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Hackers Write Spyware For Cash, Not Fame

More than 70% of virus writers are now writing spyware under contract, one more piece of evidence that hacking has evolved from mischievous hobby to money-making criminal venture.

More than 70 percent of virus writers are now writing spyware under contract, one more piece of evidence that hacking has evolved from mischievous hobby to money-making criminal venture, a security firm reported Monday.

Tel Aviv-based Aladdin Knowledge Systems said its analysis showed that spyware is the favorite among malware writers, since it lets them re-wrap their own "technology" and sell it, or even introduce their own money-making ventures.

"We analyzed all the viruses we received during the past six months, and found that 70 percent contained some sort of spyware module or component," said Shimon Gruper, the vice president of technologies in Aladdin's eSafe unit. "Writers have definitely moved from creating simple viruses to sophisticated 'machines' designed to hijack computers and the information on them."

The bulk of the spyware being created by hackers, said Gruper, linked to organized crime. "They're doing it for financial gain, pure and simple," said Gruper. "Unlike in the past, when hackers were mostly 'script kiddies' who had nothing better to do, it's quickly becoming more of an organized crime venture."

Gruper's take mirrors that of most security analysts, who have been tracking a shift in hacker motivation over the past 12 to 18 months. Symantec, for instance, noted in its recent Internet Security Threat Report that "the use of malicious code for profit appears to be an increasing concern," particularly in bot networks.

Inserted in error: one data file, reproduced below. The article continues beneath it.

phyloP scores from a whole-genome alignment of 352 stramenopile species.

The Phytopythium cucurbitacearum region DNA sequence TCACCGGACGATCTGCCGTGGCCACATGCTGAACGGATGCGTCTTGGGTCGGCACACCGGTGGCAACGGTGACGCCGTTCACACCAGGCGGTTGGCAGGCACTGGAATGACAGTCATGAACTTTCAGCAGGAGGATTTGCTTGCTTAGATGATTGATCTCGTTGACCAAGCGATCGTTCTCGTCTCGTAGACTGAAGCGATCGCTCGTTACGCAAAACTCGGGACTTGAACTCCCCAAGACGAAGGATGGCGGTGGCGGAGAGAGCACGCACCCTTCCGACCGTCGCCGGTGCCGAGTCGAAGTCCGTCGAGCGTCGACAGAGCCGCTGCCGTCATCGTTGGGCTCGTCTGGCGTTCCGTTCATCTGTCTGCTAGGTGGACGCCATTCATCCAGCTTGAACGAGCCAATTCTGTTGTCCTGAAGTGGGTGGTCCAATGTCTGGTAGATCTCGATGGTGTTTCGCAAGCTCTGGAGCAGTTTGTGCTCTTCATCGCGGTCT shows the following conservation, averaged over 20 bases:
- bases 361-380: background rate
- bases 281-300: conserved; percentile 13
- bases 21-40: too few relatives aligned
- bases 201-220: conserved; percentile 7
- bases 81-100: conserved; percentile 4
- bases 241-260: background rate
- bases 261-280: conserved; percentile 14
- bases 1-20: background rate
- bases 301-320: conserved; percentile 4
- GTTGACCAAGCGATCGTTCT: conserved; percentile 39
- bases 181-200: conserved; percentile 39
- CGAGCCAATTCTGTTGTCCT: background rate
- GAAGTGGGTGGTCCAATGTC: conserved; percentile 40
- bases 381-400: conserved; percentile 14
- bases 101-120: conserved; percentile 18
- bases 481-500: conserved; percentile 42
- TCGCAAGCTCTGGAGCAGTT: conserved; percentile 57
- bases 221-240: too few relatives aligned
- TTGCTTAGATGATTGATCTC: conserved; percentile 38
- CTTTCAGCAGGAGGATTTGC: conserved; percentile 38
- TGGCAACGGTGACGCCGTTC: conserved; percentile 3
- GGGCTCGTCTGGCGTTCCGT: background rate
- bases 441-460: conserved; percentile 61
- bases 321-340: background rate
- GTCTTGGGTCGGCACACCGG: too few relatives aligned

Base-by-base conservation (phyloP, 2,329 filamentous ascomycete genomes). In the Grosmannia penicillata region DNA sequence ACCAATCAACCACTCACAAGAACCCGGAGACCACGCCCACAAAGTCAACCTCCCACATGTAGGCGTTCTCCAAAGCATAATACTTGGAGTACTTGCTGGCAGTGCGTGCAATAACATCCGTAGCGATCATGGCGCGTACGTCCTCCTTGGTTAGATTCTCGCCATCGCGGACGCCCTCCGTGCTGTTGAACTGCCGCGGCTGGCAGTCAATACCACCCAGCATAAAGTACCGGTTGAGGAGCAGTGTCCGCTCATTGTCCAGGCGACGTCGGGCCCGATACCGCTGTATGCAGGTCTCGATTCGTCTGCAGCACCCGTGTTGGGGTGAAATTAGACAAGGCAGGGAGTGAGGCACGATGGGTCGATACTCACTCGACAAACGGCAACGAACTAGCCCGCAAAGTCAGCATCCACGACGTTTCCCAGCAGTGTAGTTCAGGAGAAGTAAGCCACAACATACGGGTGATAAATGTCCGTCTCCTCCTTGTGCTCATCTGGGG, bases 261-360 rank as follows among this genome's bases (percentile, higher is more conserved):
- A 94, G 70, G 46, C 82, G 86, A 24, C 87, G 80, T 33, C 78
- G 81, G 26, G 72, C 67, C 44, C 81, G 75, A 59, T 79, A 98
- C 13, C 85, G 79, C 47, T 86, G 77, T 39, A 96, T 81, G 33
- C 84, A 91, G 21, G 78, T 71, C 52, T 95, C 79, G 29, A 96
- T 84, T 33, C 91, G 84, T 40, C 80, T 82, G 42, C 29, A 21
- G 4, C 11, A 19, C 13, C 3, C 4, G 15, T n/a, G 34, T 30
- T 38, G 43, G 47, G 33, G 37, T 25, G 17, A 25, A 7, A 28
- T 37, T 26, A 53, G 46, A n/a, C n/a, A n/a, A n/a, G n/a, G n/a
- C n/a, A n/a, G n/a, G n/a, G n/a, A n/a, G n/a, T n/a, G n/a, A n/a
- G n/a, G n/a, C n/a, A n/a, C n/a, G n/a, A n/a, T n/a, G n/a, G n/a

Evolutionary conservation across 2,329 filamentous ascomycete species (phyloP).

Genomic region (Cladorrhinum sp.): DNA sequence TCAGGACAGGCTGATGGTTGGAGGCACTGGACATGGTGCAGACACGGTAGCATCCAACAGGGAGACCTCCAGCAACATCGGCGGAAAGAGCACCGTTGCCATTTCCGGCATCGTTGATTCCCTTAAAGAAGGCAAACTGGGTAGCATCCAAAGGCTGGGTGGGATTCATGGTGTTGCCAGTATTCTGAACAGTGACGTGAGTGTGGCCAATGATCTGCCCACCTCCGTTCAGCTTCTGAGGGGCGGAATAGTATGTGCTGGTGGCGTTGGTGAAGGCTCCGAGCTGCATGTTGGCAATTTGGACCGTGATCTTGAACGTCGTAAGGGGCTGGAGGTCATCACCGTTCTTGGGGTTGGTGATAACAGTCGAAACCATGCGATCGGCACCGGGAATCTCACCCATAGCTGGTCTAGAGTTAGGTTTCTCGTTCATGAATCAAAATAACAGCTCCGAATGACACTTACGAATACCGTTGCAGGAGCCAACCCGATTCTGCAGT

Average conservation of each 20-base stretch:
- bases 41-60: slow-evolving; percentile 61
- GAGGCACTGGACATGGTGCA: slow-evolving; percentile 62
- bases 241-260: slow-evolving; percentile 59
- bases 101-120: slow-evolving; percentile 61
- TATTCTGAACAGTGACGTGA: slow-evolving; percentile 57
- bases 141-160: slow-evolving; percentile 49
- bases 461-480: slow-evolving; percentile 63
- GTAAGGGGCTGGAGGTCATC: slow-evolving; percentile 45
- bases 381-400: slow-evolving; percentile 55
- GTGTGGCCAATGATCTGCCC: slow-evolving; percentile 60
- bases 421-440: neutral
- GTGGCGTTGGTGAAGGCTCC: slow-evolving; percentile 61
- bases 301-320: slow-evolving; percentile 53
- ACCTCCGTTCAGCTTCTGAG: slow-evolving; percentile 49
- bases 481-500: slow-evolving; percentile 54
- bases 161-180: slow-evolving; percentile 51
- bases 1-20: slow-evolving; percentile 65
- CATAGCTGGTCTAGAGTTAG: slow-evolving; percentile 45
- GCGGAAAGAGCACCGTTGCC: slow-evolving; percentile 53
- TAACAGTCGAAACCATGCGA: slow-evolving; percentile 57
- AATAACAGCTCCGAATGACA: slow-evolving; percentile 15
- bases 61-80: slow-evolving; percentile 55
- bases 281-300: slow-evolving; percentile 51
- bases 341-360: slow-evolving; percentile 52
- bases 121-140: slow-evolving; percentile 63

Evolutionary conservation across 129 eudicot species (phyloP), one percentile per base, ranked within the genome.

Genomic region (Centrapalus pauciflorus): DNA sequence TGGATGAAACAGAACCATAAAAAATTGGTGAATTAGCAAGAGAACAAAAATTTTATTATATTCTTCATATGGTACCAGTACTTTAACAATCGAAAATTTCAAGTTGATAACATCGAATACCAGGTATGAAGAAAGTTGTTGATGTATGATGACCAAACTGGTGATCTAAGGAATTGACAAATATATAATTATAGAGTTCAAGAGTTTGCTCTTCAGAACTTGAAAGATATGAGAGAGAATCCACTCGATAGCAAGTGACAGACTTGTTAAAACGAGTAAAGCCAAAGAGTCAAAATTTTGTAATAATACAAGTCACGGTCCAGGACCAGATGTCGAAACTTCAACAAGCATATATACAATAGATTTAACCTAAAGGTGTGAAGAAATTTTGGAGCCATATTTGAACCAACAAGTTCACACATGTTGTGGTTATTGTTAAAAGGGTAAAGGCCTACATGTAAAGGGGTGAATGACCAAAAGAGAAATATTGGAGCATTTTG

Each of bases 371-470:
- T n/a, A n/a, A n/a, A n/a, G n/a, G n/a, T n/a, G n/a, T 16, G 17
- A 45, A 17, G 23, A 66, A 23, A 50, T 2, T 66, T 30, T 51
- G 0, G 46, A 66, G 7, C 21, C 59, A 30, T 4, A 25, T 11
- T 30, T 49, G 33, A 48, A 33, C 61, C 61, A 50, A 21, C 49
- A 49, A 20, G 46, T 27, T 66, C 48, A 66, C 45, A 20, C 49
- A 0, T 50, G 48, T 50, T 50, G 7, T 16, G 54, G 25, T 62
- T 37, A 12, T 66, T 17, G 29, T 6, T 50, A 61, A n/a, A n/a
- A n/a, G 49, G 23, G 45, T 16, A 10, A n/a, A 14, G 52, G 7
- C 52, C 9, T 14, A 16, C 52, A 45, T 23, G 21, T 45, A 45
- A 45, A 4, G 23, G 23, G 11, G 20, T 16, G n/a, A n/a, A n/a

Aladdin didn't concentrate on bots, but instead did detailed comparisons of spyware it found on sex-related Web sites, and found, Gruper said, that most shared multiple characteristics. "We believe that the same programmers wrote the bulk of the spyware being planted by these sex sites," he said.

Gruper's security team also found other connections between the viruses and worms it studied, and much of the spyware it analyzed. "When we started tracking spyware, we suspected that this was a trend, hackers turning to spyware for profit. After we decoded the viruses and compared their code with that of spyware, we confirmed the similarities. There were a lot of similar components in both the viruses and in the spyware."

Aladdin, added Gruper, is confident that even more spyware applications will be linked to organized crime in the future, such spyware created by new alliances of those with the technical resources (hackers) and those with the resources to turn stolen data into cash (criminals).

One thing that Aladdin's not yet seen, said Gruper, is a true blend of virus/worm and spyware. In that scenario, worms would be built to exploit known vulnerabilities or try to trick users into opening file attachments that would then infect systems with spyware.

"It's certainly possible, but most companies have anti-virus defenses that are hard to penetrate," he said. "Yet very few companies have Web browsing content protections."

The most likely exploitation route for spyware will remain malicious Web sites, where visitors are infected with spyware, often via vulnerabilities in Microsoft's Internet Explorer, said Gruper. "These people are professionals," concluded Gruper, "trying to do very malicious things."

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